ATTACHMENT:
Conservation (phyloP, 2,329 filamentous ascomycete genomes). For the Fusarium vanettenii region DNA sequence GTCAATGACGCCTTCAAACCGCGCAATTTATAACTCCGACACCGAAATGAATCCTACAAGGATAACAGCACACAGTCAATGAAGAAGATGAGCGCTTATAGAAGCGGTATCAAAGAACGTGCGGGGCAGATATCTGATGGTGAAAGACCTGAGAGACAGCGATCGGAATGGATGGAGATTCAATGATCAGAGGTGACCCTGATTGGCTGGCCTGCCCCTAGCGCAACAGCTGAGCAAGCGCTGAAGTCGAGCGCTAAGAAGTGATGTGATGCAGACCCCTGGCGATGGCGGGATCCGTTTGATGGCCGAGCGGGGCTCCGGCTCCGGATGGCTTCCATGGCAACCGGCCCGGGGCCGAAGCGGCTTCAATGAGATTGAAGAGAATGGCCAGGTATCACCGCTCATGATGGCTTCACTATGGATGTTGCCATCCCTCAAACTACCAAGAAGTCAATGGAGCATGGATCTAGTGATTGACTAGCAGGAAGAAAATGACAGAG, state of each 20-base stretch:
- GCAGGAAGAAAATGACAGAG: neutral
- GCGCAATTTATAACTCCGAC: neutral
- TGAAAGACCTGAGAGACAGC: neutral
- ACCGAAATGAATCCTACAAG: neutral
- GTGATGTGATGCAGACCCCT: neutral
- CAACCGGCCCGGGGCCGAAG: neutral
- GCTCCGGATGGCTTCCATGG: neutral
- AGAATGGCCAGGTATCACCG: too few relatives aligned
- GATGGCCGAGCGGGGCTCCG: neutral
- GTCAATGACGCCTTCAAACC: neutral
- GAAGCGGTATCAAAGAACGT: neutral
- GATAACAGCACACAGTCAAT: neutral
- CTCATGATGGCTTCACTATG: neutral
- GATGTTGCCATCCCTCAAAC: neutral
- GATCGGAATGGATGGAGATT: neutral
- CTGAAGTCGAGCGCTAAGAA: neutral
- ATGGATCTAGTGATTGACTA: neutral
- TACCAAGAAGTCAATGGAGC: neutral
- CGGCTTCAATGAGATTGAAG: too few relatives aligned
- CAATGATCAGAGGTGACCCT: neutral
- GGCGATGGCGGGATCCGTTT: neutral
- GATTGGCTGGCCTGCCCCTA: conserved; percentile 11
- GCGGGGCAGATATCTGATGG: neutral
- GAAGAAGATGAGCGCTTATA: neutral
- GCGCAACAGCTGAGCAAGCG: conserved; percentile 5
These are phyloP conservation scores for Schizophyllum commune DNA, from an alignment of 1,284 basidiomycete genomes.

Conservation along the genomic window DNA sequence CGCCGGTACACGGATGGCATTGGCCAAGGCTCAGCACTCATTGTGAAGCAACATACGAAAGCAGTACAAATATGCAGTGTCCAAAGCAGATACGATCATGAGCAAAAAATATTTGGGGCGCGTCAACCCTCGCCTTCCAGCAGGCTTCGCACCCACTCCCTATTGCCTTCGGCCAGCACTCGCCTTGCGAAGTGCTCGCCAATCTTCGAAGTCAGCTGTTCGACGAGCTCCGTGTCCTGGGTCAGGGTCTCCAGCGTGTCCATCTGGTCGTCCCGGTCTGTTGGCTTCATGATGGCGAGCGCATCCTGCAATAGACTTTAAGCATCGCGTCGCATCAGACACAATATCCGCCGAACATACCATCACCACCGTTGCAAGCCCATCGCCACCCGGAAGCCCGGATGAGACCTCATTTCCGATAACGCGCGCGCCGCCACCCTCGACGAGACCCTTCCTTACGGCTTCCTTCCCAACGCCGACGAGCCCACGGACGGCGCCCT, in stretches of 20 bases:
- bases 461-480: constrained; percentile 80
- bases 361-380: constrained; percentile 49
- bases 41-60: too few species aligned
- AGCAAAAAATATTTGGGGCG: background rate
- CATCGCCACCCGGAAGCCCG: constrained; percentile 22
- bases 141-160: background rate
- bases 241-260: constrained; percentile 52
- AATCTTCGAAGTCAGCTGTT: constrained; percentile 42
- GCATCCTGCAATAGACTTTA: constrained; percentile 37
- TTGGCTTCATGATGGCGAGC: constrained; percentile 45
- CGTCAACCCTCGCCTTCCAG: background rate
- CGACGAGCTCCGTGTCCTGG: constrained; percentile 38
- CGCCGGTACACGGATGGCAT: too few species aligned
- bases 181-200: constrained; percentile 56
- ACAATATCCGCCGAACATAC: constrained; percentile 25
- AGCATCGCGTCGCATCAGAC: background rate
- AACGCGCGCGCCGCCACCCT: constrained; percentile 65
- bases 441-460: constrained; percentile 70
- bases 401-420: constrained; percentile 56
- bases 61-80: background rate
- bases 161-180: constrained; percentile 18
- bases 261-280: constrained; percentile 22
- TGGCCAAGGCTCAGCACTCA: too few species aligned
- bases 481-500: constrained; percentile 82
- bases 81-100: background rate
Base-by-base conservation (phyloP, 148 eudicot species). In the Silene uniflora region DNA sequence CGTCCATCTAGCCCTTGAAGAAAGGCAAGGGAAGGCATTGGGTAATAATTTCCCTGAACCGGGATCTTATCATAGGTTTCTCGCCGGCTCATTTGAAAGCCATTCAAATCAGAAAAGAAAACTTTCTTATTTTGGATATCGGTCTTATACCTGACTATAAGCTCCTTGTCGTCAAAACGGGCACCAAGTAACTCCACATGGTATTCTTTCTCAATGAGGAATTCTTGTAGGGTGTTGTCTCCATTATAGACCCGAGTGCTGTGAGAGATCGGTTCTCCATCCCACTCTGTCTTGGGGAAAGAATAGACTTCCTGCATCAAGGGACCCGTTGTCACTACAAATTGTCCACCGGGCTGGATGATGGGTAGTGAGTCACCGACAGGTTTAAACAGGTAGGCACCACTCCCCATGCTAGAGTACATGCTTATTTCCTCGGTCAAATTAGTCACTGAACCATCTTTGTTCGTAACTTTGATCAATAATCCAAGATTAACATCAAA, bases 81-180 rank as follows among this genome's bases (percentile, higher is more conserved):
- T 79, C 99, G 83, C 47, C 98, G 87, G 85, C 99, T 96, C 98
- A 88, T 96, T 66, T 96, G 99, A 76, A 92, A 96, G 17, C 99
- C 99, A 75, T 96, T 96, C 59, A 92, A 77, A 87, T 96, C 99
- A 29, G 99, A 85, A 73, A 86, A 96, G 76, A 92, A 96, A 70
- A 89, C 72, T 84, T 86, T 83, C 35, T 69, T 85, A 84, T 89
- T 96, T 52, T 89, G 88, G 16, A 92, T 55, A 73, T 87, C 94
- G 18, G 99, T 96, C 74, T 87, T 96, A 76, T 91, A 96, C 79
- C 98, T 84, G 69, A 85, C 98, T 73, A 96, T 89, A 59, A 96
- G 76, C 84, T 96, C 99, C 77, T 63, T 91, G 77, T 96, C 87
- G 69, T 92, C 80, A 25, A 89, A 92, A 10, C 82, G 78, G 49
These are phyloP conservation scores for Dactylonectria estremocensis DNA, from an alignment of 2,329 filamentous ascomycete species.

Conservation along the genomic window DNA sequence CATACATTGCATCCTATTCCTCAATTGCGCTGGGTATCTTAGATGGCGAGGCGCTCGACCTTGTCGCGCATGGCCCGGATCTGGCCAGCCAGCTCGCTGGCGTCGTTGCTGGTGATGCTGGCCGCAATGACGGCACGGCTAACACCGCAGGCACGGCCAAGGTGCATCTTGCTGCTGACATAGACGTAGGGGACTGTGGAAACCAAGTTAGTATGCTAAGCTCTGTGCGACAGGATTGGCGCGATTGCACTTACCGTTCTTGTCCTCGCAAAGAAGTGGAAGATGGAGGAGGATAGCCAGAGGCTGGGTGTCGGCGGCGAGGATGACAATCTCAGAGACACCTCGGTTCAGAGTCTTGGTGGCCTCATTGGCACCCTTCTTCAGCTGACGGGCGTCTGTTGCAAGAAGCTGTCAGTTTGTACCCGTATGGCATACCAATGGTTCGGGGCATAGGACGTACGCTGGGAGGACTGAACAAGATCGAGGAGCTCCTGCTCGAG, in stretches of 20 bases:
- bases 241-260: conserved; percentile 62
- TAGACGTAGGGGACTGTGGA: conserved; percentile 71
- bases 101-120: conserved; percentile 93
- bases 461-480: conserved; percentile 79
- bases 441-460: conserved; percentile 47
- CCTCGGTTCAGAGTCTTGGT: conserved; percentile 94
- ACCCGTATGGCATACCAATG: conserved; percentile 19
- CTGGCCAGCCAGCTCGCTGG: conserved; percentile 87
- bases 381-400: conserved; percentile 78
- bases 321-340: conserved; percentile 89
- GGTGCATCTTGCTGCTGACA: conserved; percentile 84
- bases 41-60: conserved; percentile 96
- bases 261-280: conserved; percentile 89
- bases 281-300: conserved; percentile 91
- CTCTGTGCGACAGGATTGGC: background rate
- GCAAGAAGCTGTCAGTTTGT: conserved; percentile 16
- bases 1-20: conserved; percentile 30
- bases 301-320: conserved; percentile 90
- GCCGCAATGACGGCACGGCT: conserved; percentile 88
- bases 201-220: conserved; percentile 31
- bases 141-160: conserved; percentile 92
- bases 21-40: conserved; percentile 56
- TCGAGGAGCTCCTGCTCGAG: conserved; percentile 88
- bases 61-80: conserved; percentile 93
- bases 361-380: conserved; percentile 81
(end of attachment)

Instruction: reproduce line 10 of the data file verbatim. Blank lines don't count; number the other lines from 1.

- GATGGCCGAGCGGGGCTCCG: neutral